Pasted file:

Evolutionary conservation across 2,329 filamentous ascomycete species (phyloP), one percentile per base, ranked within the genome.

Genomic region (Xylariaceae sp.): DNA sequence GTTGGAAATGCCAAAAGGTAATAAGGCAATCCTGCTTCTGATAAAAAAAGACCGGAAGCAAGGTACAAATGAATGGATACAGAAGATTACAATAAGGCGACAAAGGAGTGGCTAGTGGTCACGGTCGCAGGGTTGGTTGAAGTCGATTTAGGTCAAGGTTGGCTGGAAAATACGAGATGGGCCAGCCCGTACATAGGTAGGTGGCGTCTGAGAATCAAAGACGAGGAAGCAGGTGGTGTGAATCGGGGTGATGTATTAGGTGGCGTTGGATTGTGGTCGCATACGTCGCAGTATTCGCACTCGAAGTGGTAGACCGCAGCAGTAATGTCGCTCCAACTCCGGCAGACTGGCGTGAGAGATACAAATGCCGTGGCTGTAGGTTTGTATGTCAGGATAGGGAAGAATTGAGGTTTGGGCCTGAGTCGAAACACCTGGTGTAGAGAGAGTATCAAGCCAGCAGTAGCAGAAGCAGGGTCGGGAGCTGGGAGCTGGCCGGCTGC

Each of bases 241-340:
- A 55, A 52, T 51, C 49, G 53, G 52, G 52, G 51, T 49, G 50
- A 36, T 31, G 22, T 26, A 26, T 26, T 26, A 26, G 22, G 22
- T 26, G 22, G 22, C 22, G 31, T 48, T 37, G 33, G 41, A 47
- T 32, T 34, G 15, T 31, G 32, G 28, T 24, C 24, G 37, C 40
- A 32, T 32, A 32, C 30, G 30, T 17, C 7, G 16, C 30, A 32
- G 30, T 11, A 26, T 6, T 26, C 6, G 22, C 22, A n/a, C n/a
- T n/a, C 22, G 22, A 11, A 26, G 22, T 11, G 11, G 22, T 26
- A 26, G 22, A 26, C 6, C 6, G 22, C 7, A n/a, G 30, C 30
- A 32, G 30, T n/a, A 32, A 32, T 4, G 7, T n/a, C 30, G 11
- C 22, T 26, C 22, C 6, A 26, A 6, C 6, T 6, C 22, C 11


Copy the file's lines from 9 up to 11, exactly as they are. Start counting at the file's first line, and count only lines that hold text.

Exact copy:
- G 30, T 11, A 26, T 6, T 26, C 6, G 22, C 22, A n/a, C n/a
- T n/a, C 22, G 22, A 11, A 26, G 22, T 11, G 11, G 22, T 26
- A 26, G 22, A 26, C 6, C 6, G 22, C 7, A n/a, G 30, C 30